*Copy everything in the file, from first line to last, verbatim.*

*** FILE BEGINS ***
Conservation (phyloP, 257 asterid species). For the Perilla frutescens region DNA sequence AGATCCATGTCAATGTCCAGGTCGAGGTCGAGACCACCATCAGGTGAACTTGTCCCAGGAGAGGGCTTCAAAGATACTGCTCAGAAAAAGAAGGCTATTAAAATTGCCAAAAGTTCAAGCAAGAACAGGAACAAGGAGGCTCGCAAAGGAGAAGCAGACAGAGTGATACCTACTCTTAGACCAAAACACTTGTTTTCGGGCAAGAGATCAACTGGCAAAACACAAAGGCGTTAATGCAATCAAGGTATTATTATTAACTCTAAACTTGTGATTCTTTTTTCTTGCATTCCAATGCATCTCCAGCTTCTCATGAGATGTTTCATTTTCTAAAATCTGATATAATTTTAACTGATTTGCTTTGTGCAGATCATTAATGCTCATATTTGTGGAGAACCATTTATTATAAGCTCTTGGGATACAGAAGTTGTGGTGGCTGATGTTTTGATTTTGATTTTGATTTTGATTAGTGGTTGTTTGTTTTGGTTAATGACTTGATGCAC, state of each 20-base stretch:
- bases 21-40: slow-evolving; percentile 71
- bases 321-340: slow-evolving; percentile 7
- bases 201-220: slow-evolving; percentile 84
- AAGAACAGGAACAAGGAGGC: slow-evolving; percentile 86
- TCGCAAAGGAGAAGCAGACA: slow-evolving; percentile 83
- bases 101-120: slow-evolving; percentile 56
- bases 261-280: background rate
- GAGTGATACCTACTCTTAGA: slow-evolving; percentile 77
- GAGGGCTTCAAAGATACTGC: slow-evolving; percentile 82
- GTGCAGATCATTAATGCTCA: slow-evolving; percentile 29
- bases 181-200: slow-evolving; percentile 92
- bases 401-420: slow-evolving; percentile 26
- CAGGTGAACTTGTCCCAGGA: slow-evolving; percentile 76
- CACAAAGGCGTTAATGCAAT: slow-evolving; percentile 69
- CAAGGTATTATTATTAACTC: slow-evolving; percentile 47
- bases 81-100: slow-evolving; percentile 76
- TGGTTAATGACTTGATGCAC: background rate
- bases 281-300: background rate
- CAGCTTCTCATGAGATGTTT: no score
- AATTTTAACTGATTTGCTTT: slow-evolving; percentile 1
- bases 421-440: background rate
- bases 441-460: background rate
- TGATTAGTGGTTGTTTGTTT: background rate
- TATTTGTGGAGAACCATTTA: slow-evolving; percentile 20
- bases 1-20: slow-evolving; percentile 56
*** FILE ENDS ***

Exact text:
Conservation (phyloP, 257 asterid species). For the Perilla frutescens region DNA sequence AGATCCATGTCAATGTCCAGGTCGAGGTCGAGACCACCATCAGGTGAACTTGTCCCAGGAGAGGGCTTCAAAGATACTGCTCAGAAAAAGAAGGCTATTAAAATTGCCAAAAGTTCAAGCAAGAACAGGAACAAGGAGGCTCGCAAAGGAGAAGCAGACAGAGTGATACCTACTCTTAGACCAAAACACTTGTTTTCGGGCAAGAGATCAACTGGCAAAACACAAAGGCGTTAATGCAATCAAGGTATTATTATTAACTCTAAACTTGTGATTCTTTTTTCTTGCATTCCAATGCATCTCCAGCTTCTCATGAGATGTTTCATTTTCTAAAATCTGATATAATTTTAACTGATTTGCTTTGTGCAGATCATTAATGCTCATATTTGTGGAGAACCATTTATTATAAGCTCTTGGGATACAGAAGTTGTGGTGGCTGATGTTTTGATTTTGATTTTGATTTTGATTAGTGGTTGTTTGTTTTGGTTAATGACTTGATGCAC, state of each 20-base stretch:
- bases 21-40: slow-evolving; percentile 71
- bases 321-340: slow-evolving; percentile 7
- bases 201-220: slow-evolving; percentile 84
- AAGAACAGGAACAAGGAGGC: slow-evolving; percentile 86
- TCGCAAAGGAGAAGCAGACA: slow-evolving; percentile 83
- bases 101-120: slow-evolving; percentile 56
- bases 261-280: background rate
- GAGTGATACCTACTCTTAGA: slow-evolving; percentile 77
- GAGGGCTTCAAAGATACTGC: slow-evolving; percentile 82
- GTGCAGATCATTAATGCTCA: slow-evolving; percentile 29
- bases 181-200: slow-evolving; percentile 92
- bases 401-420: slow-evolving; percentile 26
- CAGGTGAACTTGTCCCAGGA: slow-evolving; percentile 76
- CACAAAGGCGTTAATGCAAT: slow-evolving; percentile 69
- CAAGGTATTATTATTAACTC: slow-evolving; percentile 47
- bases 81-100: slow-evolving; percentile 76
- TGGTTAATGACTTGATGCAC: background rate
- bases 281-300: background rate
- CAGCTTCTCATGAGATGTTT: no score
- AATTTTAACTGATTTGCTTT: slow-evolving; percentile 1
- bases 421-440: background rate
- bases 441-460: background rate
- TGATTAGTGGTTGTTTGTTT: background rate
- TATTTGTGGAGAACCATTTA: slow-evolving; percentile 20
- bases 1-20: slow-evolving; percentile 56